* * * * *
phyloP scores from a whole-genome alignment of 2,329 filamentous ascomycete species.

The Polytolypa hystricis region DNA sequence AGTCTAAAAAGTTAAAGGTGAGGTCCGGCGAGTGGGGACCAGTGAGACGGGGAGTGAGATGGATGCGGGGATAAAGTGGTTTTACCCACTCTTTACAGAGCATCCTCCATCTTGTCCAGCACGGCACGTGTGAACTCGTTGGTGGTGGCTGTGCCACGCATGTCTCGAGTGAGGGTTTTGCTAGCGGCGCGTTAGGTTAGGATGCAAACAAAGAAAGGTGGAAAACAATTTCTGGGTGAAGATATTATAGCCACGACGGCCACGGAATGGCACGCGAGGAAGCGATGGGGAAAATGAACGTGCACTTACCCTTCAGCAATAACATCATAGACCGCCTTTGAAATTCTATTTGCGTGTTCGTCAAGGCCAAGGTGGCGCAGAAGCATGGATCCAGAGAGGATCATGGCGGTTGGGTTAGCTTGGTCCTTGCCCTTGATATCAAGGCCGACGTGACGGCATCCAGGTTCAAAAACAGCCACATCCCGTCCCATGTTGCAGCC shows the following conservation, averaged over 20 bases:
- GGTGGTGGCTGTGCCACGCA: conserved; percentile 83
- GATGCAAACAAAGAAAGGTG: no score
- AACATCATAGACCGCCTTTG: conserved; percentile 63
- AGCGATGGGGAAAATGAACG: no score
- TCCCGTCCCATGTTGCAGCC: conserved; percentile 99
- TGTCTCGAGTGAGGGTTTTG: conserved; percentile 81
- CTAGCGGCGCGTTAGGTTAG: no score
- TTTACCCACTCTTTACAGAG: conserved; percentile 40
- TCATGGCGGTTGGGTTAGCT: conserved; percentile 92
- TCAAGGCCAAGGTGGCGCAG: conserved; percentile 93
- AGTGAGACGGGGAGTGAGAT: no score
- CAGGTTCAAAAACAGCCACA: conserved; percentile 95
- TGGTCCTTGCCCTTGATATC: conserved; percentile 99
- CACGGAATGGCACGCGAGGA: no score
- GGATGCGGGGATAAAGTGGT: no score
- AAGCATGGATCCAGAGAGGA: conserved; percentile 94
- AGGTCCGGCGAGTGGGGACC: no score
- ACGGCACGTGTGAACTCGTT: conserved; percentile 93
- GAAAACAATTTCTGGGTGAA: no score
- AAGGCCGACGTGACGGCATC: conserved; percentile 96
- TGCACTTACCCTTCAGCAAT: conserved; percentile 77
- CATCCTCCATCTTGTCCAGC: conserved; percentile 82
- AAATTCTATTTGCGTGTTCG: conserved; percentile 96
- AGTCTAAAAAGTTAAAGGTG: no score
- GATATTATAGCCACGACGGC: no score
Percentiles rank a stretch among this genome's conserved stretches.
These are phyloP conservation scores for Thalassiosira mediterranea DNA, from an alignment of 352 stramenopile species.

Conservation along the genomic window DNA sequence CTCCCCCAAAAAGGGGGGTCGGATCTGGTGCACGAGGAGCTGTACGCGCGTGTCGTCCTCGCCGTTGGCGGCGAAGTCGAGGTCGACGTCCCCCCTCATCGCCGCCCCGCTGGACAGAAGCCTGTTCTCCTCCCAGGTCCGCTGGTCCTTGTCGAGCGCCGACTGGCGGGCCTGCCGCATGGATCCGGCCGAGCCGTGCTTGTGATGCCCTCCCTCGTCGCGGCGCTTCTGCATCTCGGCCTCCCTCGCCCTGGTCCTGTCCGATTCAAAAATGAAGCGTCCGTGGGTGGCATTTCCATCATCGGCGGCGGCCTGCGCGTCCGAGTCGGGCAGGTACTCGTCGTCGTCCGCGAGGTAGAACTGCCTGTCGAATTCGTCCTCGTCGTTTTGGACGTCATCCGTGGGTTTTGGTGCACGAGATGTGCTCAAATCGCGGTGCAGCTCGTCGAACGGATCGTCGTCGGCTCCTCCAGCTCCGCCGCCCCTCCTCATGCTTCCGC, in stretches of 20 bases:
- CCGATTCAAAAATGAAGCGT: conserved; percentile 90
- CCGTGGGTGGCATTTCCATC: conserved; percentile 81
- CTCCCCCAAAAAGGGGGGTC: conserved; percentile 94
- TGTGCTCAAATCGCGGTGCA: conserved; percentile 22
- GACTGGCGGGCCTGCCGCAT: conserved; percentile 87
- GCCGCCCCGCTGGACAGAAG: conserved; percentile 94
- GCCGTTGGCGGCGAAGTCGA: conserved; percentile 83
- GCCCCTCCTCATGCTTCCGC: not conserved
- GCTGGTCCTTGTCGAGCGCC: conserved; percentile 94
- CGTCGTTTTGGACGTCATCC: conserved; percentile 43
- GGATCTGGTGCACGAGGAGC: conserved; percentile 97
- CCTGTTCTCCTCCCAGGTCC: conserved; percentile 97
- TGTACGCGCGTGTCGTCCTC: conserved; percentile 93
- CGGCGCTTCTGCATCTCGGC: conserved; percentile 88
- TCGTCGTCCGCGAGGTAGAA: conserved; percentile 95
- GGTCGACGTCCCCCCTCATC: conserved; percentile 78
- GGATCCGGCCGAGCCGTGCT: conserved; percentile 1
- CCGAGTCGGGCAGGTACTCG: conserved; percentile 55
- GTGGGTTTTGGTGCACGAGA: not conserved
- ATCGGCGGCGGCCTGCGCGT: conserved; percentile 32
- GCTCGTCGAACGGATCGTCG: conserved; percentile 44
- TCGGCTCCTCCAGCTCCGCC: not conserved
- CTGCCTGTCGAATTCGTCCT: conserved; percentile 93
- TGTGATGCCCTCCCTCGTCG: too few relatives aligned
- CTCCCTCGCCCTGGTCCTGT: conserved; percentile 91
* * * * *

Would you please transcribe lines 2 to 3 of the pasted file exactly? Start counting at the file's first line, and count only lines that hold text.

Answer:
The Polytolypa hystricis region DNA sequence AGTCTAAAAAGTTAAAGGTGAGGTCCGGCGAGTGGGGACCAGTGAGACGGGGAGTGAGATGGATGCGGGGATAAAGTGGTTTTACCCACTCTTTACAGAGCATCCTCCATCTTGTCCAGCACGGCACGTGTGAACTCGTTGGTGGTGGCTGTGCCACGCATGTCTCGAGTGAGGGTTTTGCTAGCGGCGCGTTAGGTTAGGATGCAAACAAAGAAAGGTGGAAAACAATTTCTGGGTGAAGATATTATAGCCACGACGGCCACGGAATGGCACGCGAGGAAGCGATGGGGAAAATGAACGTGCACTTACCCTTCAGCAATAACATCATAGACCGCCTTTGAAATTCTATTTGCGTGTTCGTCAAGGCCAAGGTGGCGCAGAAGCATGGATCCAGAGAGGATCATGGCGGTTGGGTTAGCTTGGTCCTTGCCCTTGATATCAAGGCCGACGTGACGGCATCCAGGTTCAAAAACAGCCACATCCCGTCCCATGTTGCAGCC shows the following conservation, averaged over 20 bases:
- GGTGGTGGCTGTGCCACGCA: conserved; percentile 83